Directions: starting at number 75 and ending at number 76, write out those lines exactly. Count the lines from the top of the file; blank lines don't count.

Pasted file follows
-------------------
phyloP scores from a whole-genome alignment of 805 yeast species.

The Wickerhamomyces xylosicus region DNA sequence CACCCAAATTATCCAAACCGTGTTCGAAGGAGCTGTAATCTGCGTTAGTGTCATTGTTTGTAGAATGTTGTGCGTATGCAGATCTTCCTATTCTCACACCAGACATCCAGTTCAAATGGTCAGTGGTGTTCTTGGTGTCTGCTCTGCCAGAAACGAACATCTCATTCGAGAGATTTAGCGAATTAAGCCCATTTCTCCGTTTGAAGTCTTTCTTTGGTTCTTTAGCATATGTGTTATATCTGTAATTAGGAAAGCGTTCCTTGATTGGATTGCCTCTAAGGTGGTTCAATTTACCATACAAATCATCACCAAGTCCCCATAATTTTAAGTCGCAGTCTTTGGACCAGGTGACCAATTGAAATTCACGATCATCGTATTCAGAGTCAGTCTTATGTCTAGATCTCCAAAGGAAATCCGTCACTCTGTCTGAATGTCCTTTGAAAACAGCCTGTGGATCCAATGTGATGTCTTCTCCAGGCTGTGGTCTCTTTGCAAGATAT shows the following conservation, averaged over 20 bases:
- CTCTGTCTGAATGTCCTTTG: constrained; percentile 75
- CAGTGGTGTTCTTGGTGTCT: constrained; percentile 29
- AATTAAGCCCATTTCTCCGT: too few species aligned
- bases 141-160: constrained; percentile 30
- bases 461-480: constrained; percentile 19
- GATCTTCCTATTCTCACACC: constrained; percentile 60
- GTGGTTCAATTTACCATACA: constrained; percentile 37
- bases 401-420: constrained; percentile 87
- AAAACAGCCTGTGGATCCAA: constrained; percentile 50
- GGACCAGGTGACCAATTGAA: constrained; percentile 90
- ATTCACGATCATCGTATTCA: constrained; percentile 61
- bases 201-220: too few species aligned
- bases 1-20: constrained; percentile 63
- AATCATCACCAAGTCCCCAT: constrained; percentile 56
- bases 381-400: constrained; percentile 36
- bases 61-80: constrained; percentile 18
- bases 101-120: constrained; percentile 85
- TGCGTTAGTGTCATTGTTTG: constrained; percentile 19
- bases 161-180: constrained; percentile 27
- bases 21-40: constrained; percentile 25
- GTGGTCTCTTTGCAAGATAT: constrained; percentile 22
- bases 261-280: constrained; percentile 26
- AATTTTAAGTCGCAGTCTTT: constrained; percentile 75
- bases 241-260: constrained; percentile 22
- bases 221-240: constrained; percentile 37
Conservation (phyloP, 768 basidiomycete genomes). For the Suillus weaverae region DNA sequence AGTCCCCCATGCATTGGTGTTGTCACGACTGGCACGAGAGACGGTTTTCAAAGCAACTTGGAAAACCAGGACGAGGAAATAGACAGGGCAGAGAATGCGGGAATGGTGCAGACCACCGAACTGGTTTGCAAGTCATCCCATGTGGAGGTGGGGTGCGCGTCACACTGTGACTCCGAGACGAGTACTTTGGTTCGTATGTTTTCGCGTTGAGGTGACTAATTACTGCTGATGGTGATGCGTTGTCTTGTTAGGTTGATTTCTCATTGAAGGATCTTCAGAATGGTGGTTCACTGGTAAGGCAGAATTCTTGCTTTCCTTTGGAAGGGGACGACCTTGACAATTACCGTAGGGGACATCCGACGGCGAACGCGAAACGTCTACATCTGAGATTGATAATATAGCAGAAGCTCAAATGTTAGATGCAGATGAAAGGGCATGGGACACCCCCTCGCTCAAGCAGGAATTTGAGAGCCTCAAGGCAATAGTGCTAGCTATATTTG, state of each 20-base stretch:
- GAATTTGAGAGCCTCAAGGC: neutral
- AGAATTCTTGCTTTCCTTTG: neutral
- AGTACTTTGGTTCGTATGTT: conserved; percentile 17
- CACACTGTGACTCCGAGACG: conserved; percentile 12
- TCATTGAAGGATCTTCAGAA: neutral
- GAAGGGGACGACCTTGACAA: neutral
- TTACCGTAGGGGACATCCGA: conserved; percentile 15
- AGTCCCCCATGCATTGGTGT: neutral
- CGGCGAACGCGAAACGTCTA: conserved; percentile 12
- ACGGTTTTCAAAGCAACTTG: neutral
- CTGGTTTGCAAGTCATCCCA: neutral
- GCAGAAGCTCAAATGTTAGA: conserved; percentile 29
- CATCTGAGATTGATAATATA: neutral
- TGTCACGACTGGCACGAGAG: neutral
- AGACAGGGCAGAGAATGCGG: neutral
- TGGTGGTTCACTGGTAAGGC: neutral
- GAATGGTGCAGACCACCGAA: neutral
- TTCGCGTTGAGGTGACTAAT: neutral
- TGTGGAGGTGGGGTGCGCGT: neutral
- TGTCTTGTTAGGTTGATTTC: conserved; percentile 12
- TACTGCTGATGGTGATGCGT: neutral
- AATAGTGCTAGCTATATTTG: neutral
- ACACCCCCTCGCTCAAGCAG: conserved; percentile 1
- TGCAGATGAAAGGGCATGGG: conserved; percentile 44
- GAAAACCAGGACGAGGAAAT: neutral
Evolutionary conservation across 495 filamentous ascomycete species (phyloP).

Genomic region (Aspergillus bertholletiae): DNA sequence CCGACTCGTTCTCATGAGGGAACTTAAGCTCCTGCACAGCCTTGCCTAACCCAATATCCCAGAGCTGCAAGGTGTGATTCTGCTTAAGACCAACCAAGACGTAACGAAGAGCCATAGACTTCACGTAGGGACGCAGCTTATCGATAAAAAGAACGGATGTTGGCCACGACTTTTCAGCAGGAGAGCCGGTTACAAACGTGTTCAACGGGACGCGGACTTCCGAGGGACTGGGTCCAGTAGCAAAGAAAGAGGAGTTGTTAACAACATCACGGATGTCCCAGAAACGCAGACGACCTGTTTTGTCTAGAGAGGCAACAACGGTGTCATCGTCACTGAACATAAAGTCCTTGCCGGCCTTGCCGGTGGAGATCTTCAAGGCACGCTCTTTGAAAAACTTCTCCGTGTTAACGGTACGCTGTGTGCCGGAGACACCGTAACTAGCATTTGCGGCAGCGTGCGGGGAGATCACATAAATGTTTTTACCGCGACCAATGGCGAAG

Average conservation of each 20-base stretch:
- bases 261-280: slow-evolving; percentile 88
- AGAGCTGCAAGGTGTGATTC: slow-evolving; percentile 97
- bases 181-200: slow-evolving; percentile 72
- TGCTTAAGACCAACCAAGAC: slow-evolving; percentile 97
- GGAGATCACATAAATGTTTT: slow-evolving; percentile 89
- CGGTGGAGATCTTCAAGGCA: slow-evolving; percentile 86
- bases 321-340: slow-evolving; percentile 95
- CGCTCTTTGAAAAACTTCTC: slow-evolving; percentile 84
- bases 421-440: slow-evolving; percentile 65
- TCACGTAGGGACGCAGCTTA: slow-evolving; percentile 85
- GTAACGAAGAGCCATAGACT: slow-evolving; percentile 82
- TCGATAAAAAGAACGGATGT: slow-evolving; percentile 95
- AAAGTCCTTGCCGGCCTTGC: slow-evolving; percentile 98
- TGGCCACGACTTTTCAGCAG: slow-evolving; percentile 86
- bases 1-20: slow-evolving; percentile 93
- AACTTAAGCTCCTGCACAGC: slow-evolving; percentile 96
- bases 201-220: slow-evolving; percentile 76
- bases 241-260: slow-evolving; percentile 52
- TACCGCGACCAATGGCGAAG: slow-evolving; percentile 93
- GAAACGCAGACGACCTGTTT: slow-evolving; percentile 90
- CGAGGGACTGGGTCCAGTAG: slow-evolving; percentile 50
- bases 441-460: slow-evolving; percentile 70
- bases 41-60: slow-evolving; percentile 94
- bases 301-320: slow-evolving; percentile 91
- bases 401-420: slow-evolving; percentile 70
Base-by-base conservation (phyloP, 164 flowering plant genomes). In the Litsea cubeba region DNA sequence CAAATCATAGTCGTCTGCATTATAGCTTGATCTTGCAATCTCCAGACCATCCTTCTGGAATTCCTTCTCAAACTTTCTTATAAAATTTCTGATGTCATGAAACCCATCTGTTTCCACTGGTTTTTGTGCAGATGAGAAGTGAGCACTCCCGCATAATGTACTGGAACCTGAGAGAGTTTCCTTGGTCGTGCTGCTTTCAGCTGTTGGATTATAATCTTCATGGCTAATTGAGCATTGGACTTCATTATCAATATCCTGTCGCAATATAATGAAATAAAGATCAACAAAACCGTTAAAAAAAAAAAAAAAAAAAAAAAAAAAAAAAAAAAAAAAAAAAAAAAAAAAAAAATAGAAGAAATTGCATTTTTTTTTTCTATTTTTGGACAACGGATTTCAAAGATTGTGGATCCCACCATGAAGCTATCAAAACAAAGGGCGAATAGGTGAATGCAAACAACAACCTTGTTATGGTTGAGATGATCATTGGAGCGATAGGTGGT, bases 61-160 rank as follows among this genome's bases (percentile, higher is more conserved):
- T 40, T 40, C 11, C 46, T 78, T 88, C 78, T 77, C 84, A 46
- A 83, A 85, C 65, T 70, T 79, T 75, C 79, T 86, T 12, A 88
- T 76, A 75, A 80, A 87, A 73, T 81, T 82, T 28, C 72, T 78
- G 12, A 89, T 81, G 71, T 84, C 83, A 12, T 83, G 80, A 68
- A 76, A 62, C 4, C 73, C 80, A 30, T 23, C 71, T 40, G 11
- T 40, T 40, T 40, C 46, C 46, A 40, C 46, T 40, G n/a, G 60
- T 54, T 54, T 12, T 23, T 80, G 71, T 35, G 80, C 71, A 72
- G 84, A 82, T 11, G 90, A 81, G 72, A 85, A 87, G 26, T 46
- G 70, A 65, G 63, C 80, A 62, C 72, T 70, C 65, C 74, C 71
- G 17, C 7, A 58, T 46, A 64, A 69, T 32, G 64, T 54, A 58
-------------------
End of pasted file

- TACCGCGACCAATGGCGAAG: slow-evolving; percentile 93
- GAAACGCAGACGACCTGTTT: slow-evolving; percentile 90